What are our kids learning?

To move beyond reform to real change, ReSchool questions the fundamental assumptions underlying our current education system. Should our children be learning the same things that children did a century ago? Should all young people essentially be learning the same things?

Personalized

ReSchool starts with the learner and builds an ecosystem of learning opportunities and other supports around them by bundling a unique playlist of experiences that drives towards individual goals. Families choose a learner advocate to help them understand the resources and opportunities within and beyond their community, and to assist them in making choices that match their child's needs and interests.

Modernized

Progress and achievement are defined by a Framework for the Future of Learning focused on success in the educational, economic, social and civic tasks of modern adulthood. This is a powerful shift from our longtime approach to education. Instead, what students are learning in the ReSchool system is based on a customized pathway that matches necessary content with personal learning needs and goals.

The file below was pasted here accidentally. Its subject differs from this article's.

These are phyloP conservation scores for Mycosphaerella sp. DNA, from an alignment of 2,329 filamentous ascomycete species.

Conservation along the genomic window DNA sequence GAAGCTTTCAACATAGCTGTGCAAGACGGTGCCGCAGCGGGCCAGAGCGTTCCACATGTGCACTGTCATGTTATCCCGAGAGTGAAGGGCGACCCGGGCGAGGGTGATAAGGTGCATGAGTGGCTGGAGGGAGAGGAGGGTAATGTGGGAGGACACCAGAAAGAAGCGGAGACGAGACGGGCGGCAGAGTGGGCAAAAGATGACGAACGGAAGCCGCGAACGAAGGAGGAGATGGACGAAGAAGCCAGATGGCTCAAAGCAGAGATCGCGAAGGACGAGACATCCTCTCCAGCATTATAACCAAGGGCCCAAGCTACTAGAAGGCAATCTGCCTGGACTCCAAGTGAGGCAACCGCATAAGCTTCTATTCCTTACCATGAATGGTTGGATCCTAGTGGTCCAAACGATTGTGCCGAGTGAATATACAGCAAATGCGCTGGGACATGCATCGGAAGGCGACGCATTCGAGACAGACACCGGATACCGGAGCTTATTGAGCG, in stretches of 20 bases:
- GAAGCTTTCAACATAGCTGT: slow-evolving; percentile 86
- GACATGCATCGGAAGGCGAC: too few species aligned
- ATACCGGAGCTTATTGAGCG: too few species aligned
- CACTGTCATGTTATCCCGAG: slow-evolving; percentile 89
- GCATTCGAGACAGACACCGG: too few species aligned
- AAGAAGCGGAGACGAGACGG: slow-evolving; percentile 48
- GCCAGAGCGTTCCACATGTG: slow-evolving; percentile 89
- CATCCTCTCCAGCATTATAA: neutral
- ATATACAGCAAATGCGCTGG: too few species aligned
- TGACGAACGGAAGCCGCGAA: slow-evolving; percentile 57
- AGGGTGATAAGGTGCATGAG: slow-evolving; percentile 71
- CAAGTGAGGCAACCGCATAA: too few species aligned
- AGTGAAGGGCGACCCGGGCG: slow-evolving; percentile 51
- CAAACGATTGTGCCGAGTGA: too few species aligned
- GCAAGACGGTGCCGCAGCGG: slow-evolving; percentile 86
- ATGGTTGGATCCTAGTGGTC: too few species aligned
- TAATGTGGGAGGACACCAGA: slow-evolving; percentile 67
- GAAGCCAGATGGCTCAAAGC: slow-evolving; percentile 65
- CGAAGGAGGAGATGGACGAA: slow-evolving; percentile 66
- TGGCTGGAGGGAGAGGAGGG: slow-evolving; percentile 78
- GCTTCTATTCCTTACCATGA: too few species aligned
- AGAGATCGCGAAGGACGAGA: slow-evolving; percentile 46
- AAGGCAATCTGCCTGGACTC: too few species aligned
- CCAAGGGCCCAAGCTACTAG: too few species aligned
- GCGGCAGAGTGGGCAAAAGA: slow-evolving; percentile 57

Diversified

By focusing on the learner, ReSchool creates the space for people to grow as individuals and as collective members of our society in a way that is meaningful and relevant to them. Families are empowered by a new financing model that allows learners to choose from a more diverse menu of learning options that vastly expands upon the narrow scope and curriculum of today's classroom.

Related Reading

Key Components of The ReSchool System

WHY should kids learn?

Academic achievement is based on very old ideas about what it means to be educated. These valuable standards and traditions can be redefined to sync up with what young people need today to lead successful, meaningful lives.

How should kids learn?

The opportunities for valuable learning outside the traditional delivery model are endless. By taking advantage of them, we can create a dynamic, engaging system built around individual learners and their communities.

"By 2020, more than a third of the desired core skill sets of most occupations will be comprised of skills that are not yet considered crucial to the job today.”

The Future of Jobs, World Economic Forum